Last Friday, the Eleventh Circuit addressed a question of first impression at the appellate level – namely, when is a user of a free mobile application a “subscriber” under the Video Privacy Protection Act (“VPPA”).  In Ellis v. the Cartoon Network, Plaintiff downloaded defendant Cartoon Network’s free mobile app to watch video clips and shows.  Without plaintiff’s knowledge or consent, the app monitored and tracked his viewing habits.  The app did not collect plaintiff’s name or other contact or financial information; rather, it tracked him based upon a unique number identifier associated with his device.  The info was then shared with third party marketing companies.  Plaintiff filed a putative class action alleging the app violated VPPA.  VPPA prohibits video providers from disclosing the personal information of a “consumer” to a third party, without prior consent, assessing a $2,500 statutory penalty per violation.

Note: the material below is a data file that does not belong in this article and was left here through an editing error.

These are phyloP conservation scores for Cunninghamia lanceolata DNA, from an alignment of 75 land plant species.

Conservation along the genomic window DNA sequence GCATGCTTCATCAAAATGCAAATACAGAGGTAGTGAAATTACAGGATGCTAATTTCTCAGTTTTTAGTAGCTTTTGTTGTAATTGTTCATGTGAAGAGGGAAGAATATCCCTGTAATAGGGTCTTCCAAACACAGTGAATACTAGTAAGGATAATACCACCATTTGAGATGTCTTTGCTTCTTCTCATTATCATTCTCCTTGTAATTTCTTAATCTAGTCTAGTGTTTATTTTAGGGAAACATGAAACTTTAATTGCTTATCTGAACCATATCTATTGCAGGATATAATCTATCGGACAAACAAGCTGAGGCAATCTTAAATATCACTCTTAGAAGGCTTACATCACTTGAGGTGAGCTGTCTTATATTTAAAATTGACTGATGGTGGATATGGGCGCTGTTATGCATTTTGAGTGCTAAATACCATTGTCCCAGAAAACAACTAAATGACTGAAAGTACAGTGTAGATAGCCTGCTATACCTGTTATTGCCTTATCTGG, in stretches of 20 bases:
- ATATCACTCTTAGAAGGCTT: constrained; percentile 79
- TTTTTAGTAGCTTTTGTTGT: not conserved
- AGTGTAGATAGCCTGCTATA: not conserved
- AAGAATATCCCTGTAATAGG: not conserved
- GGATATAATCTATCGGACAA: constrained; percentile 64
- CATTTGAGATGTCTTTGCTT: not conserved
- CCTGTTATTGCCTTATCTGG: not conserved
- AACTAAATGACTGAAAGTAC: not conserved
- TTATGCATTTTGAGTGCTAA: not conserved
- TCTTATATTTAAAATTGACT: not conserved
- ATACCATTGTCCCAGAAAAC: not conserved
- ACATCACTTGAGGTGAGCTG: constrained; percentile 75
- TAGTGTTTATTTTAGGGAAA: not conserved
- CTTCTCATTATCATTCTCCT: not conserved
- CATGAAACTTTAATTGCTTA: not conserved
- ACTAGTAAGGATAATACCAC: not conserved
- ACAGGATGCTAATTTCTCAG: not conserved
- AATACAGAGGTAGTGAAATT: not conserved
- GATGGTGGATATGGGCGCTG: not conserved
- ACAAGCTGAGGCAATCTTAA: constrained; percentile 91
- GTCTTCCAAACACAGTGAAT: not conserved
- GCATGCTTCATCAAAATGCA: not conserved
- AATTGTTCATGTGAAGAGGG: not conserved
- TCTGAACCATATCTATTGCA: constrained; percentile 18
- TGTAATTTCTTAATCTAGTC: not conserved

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What’s Next? Article 29 Working Party Issues an Initial Statement in Wake of ECJ Schrems Decision

What’s Next?  Article 29 Working Party Issues an Initial Statement in Wake of ECJ Schrems Decision

By Mary Kathryn Curry & Dov H. Scherzer

The fallout from the EU Court of Justice (EJC) Schrems decision invalidating the Safe Harbor continues. 

As posted earlier this month, the national Data Protection Authorities (DPAs) from across the EU met under the auspices of the Article 29 Working Party (Working Party) to discuss the consequences to be drawn from the ECJ’s ruling. 

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Cybersecurity Startups Attract $1.2 Billion in Funding in First Half of 2015

Cybersecurity Startups Attract $1.2 Billion in Funding in First Half of 2015

By Daniel L. Farris

The seemingly unending reports of high profile data breaches have been a boon for privacy and data security startups, the Wall Street Journal recently reported.  Venture firms have invested $1.2 billion in cybersecurity startups through the first half of 2015. 

All of this investment makes privacy and data security big business, and demonstrates the importance that cybersecurity will have to economic growth going forward.  The investments, however, demonstrate something else – risk.  Not just the risk that investors in startup companies will have, but the increased risks established organizations will have in selecting good vendors to secure their products and services.